General Krebs, accompanied by Colonel von Dufving and Ober-sturmführer Neilandis, a Latvian acting as Dufving’s interpreter, went to the front line at around 10 p.m. Krebs himself, while remaining an apostle of total resistance, had been brushing up his Russian each day in the privacy of his shaving mirror.

  The German plenipotentiaries were brought into Chuikov’s headquarters just before 4 a.m. Blanter, the only member of the merrymakers not in uniform, was pushed into a cupboard. Vishnevsky and Dolmatovsky, who were in uniform as war correspondents, pretended to be staff officers.

  ‘What I am about to say,’ Krebs began, ‘is absolutely secret. You are the first foreigner to know that on 30 April, Adolf Hitler committed suicide.’

  ‘We know that,’ Chuikov replied in a straight lie to disconcert his opponent.

  Krebs then read Hitler’s political testament and a statement from Goebbels calling for ‘a satisfactory way out for the nations who have suffered most from the war’. Vishnevsky, who was sitting on Chuikov’s right, took down the whole conversation in his notebook.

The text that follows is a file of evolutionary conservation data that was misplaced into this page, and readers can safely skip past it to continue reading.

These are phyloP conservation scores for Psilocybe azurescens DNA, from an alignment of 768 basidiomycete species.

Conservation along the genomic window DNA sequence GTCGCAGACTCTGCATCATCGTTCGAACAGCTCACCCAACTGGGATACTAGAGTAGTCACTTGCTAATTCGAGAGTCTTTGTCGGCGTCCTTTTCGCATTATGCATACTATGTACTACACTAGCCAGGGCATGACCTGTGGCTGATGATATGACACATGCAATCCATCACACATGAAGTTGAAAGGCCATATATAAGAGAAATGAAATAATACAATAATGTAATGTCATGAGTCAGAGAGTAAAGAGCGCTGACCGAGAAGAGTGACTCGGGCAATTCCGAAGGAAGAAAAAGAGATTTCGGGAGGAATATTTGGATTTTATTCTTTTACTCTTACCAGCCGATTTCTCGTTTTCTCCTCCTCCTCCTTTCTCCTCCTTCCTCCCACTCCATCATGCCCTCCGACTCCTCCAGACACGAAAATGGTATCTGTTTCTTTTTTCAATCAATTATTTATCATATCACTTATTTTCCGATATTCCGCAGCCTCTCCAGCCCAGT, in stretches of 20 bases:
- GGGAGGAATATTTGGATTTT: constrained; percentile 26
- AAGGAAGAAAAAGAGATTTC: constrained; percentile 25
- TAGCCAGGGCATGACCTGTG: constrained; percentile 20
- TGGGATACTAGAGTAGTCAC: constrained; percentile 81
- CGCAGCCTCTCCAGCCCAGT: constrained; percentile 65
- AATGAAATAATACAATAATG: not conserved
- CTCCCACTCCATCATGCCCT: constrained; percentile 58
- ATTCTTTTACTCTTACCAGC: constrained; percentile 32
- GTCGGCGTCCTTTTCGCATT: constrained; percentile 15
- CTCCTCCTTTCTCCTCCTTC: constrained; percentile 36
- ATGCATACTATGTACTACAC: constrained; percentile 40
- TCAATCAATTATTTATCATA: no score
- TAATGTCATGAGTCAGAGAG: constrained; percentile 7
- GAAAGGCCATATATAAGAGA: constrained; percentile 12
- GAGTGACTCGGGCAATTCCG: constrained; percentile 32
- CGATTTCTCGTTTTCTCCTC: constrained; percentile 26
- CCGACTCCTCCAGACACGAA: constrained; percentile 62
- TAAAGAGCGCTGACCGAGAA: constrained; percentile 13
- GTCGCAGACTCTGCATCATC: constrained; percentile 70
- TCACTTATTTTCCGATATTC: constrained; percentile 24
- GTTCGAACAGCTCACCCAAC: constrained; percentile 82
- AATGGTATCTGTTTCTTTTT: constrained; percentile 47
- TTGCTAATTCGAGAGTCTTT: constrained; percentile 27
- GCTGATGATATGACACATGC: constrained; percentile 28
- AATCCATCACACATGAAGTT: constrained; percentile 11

Chuikov then rang Marshal Zhukov at his headquarters in Strausberg and brought him up to date on developments. Zhukov immediately sent his deputy, General Sokolovsky, to Chuikov’s headquarters. He did not want Chuikov, his main critic, to be able to claim that he had taken the German surrender. Zhukov then rang Stalin, who was at his dacha. General Vlasik, the chief of his security guard, answered. ‘Comrade Stalin has just gone to bed,’ he told Zhukov.

  ‘Please wake him up. The matter is urgent and it cannot wait until the morning.’

  When Stalin picked up the telephone a few minutes later, Zhukov told him the news of Hitler’s suicide.

  ‘Now he’s had it,’ Stalin commented. ‘Pity we couldn’t take him alive. Where’s Hitler’s corpse?’

  ‘According to General Krebs, his body was burned.’

  ‘Tell Sokolovsky no negotiations except for unconditional capitulation, with either Krebs or any others of Hitler’s lot. And don’t ring me until the morning if there is nothing urgent. I want to have some rest before the parade.’

  Zhukov had completely forgotten that later that morning, the May Day parade would take place in Red Square. Beria had even lifted the curfew on Moscow specially for the event. Zhukov thought of the capital’s garrison moving to take up position for the parade, of the Soviet leaders assembling on the Lenin mausoleum and then the march past.